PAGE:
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Agriculture’s detractors point to emphasis on corn and soybean production as failure to respond to needs of poor nations.

A recent report on National Public Radio—NPR—questioned the truth of the oft-repeated phrase “American farmers feed the world.”

That seemed to me like questioning whether gravity is real or the earth is round. Who else feeds the world? Apparently one pundit, Margaret Mellon, with the Union of Concerned Scientists, believes the world should feed itself by empowering women—a notion I have no dispute with—raising incomes—also no dispute from me—and improving infrastructure in developing nations to help move food from where it’s grown to where it’s consumed in a timely manner so that it does not spoil. I have no dispute with any of those noble goals. But I ask: What does that have to do with producing food?

Mellon also objects to modern agriculture and its reliance on pesticides and growing corn and soybeans for uses other than human food. “Growing more grain isn’t the solution to hunger anyway,” she said.

NPR, to its credit, brought in other voices. Christopher Barrett, Cornell University economist, said bigger harvests in the United States tend to make food more affordable and “lower prices are a good thing for poor people.” He said Chinese pigs, for instance, eat cheap soybean meal grown in the United States and Brazil and make pork affordable. The upshot of that is: American farmers help feed the world.

 

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Low prices for grain, however, may not be the best thing for balanced diets since poor people may turn to cheap cornmeal and less to fruits and vegetables, Barrett said.  That’s a problem in more places than developing nations and one that nutritionists, families and individuals must consider. But fruits and vegetables also must be produced—by farmers—and moved from areas where they grow readily to places where they are limited by climate. Creating ways to grow fruits and vegetable more cheaply continues to be a challenge the agriculture research industry must address.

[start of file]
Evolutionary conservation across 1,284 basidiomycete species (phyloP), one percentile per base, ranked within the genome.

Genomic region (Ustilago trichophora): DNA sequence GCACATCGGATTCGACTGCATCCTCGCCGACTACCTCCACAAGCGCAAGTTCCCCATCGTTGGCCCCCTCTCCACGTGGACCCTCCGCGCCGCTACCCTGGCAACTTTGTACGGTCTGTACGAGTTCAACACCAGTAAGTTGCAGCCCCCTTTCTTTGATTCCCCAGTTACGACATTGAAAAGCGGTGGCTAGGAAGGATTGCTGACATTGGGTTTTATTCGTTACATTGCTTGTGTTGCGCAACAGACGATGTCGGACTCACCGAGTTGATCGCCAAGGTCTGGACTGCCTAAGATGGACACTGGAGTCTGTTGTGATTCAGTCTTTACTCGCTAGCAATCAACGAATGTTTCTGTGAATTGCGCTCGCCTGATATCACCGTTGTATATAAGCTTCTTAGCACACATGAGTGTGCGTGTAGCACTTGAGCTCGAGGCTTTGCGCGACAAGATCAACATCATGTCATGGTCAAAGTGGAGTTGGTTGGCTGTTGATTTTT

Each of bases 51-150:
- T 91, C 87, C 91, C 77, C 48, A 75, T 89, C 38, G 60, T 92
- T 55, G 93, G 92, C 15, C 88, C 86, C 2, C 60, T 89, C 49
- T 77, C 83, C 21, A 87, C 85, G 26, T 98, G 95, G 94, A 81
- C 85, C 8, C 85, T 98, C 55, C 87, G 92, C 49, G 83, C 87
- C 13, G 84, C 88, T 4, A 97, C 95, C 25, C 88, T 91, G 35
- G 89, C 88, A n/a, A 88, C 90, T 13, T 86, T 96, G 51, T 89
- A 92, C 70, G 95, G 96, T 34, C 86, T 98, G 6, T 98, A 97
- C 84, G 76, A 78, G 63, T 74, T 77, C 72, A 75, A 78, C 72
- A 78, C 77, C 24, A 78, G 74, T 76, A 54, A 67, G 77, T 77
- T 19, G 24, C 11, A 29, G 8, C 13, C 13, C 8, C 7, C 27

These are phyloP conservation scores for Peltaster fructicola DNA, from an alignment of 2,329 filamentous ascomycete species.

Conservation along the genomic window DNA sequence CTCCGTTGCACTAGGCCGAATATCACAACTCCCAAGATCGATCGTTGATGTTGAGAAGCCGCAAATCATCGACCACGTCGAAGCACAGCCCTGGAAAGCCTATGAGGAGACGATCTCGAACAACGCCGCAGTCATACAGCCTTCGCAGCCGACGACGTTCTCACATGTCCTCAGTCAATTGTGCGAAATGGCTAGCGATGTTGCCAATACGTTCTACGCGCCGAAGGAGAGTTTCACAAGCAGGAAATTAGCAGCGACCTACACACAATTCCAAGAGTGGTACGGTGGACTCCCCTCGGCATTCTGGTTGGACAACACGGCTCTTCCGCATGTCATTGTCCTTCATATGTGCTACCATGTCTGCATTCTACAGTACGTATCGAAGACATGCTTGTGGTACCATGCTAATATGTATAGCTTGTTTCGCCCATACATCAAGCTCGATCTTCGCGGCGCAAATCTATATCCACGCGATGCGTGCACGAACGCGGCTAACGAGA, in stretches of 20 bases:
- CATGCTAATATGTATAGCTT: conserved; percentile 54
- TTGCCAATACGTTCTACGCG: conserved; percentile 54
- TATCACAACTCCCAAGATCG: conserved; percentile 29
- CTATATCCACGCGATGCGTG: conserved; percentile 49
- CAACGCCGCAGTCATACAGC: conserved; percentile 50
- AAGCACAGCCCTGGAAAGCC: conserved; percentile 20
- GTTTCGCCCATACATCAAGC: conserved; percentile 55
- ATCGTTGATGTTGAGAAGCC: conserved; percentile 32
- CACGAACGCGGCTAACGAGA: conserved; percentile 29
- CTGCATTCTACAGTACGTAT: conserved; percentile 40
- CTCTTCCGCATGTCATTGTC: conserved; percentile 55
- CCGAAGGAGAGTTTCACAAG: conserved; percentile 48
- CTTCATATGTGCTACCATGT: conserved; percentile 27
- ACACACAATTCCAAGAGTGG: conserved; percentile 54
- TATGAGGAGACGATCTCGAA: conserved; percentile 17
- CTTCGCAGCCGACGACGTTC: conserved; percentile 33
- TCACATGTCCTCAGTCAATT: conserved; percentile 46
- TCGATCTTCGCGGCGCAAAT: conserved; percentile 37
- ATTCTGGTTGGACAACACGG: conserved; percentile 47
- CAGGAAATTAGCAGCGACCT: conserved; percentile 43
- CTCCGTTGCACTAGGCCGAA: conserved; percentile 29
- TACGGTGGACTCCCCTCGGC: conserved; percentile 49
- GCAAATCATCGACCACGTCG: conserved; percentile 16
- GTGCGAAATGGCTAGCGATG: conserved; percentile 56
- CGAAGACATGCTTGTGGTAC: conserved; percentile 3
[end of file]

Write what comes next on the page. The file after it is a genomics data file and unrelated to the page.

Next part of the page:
Improving incomes, as Mellon suggests, does improve diets. But we still need to produce animal feed that’s cheap enough to produce affordable protein—as is the case with the Chinese pigs. So we still need farmers to grow beans and grains to provide animal feed, flour, meal and other products that help feed people.

Other voices chip in. Charlie Arnot, CEO for the Center for Food integrity, says: “U.S. farmers have a tremendous sense of pride in the fact that they’ve been able to help feed the world.”

A farmer, Kip Tom, says farmers make up a rapidly decreasing percentage of the population while the population continues to grow at a rapid pace.  He says “it’s the duty of those of us who are left in the business, us family farmers, to help feed that world.”

The NPR report also noted recent surveys that show the American people are not certain U.S. agriculture should feed the world, especially if that means industrialized farming methods.

Some points of agreement: We all need to eat more fruits and vegetables; problems other than production often prevent poor people in developing nations from gaining access to adequate nutrition; the population is growing; farmer numbers are diminishing; the general public does not understand the economics and the efficiencies of a modern farm.

Also, whether it’s flour or corn meal for bread, grain for livestock feed; fresh or “preserved” fruits and vegetables, some farmer somewhere is responsible for taking it from seed to plate. Grain and soybean is part of the chain. Cotton is part of the process as well, providing both fiber for clothing and seed for animal and human consumption.

I’ll concede this as well: U.S. farmers don’t feed the world alone. Brazil, Australia, Canada and other nations also have farmers devoted to producing crops and feeding people. But farmers do feed the world. And U.S. farmers make huge contributions to that end.

Also, the notion that individuals can take responsibility for producing their own food has been infeasible for many decades. Folks fortunate to live in the country may get by. Rooftop gardens in Manhattan can help a few; patio plants can add a bit of variety to an urban diet, perhaps. But raising a cow on a rooftop is a bit far-fetched and growing enough wheat to make a year’s worth of bread in a vacant lot somewhere in downtown Dallas would be a chore.

The bottom line is: We need farmers. Maybe we need to do a better job, however, of informing the public about what they do. They feed us.

 

 

Articles also of interest:

Rotary Club expresses interest in farming

Tax burden gets heavier for farm families

Brother and sister eager to return to family farm

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